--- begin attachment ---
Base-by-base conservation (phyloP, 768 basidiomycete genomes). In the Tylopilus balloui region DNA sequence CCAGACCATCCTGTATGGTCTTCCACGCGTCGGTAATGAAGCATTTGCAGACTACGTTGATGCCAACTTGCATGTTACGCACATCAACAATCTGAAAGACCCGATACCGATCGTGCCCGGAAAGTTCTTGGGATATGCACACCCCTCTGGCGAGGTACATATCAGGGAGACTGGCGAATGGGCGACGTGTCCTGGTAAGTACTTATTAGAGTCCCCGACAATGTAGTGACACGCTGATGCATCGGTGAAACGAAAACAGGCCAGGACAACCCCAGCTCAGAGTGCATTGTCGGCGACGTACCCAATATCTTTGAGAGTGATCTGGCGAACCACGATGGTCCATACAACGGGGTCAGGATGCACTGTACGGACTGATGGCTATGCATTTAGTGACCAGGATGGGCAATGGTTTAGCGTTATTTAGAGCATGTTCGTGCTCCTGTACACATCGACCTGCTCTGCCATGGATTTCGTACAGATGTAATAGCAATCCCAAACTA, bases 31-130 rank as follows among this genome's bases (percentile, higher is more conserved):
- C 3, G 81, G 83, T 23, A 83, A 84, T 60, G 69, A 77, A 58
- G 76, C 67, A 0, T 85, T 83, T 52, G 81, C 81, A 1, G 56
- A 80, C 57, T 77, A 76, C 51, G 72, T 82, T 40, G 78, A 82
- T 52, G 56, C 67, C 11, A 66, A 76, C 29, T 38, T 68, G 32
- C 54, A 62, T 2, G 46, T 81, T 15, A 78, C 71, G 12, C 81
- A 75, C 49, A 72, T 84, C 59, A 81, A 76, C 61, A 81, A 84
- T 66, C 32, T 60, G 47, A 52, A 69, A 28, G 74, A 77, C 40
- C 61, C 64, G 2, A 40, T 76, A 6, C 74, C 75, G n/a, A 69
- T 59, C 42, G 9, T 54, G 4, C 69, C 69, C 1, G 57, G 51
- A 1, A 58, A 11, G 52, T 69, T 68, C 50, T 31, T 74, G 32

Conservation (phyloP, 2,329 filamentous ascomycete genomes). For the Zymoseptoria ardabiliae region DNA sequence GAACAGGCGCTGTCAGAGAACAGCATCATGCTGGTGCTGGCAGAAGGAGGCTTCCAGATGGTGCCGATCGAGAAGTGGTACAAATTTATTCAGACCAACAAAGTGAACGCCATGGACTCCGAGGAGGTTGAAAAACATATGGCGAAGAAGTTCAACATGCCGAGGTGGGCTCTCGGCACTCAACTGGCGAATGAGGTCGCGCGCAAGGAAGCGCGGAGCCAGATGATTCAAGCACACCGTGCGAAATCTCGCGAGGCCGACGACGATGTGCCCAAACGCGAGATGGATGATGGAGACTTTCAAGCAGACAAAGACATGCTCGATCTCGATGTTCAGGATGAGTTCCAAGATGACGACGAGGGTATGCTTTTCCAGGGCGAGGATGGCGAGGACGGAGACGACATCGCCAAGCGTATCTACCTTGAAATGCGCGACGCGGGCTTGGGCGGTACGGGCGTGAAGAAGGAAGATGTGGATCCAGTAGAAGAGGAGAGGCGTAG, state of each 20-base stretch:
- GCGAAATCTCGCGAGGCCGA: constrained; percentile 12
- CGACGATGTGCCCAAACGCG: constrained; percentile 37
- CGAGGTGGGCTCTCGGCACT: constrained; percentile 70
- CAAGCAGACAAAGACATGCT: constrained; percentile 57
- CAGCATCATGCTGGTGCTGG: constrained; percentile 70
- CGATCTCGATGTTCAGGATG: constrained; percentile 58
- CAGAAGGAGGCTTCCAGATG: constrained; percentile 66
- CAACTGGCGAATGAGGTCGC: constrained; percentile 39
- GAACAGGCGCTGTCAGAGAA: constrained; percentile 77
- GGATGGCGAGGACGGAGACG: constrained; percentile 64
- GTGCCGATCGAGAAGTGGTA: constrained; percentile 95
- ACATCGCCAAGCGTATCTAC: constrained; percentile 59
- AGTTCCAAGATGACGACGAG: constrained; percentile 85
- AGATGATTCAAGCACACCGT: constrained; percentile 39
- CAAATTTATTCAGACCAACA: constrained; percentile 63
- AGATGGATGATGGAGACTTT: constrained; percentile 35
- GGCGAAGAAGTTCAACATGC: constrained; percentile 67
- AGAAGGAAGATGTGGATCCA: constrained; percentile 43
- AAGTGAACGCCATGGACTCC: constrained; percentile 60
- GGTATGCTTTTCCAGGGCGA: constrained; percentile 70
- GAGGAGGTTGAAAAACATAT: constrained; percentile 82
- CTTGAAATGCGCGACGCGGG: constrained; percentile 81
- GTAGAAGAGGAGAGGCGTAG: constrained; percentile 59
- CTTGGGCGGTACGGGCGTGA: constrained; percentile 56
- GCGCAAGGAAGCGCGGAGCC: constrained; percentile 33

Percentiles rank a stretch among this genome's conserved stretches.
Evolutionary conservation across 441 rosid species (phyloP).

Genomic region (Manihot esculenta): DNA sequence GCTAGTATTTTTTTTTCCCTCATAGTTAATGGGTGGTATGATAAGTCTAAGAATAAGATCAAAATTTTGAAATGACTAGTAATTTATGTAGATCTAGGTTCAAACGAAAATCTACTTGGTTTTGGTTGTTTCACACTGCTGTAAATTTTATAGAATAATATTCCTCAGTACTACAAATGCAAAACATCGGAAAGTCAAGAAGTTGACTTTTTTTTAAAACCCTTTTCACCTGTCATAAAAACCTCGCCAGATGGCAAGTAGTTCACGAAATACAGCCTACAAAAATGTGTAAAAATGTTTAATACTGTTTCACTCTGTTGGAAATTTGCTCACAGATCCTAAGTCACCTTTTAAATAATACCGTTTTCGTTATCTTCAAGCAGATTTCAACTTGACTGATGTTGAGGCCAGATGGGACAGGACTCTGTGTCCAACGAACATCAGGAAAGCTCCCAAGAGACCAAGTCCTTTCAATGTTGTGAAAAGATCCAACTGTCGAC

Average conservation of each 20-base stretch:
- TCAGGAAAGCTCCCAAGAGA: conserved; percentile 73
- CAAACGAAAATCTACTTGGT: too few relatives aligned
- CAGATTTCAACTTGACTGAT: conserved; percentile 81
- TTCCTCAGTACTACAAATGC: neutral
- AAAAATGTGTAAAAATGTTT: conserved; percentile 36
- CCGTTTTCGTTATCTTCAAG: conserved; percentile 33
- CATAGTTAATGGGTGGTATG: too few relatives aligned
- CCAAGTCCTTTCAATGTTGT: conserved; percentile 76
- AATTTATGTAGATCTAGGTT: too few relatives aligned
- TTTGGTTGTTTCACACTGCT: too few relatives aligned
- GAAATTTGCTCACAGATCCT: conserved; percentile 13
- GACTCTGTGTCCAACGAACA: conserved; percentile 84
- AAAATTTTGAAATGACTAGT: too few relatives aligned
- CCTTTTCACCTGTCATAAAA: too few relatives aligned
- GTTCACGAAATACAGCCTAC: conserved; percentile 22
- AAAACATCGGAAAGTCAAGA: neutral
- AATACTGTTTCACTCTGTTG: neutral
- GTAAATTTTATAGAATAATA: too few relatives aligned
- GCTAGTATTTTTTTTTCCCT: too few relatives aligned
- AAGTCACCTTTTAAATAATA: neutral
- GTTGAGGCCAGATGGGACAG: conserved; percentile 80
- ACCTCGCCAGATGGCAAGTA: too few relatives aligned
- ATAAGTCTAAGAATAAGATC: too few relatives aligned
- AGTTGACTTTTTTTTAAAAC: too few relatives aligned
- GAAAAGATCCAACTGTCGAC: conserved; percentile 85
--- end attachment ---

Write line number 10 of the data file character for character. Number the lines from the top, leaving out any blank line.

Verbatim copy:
- T 59, C 42, G 9, T 54, G 4, C 69, C 69, C 1, G 57, G 51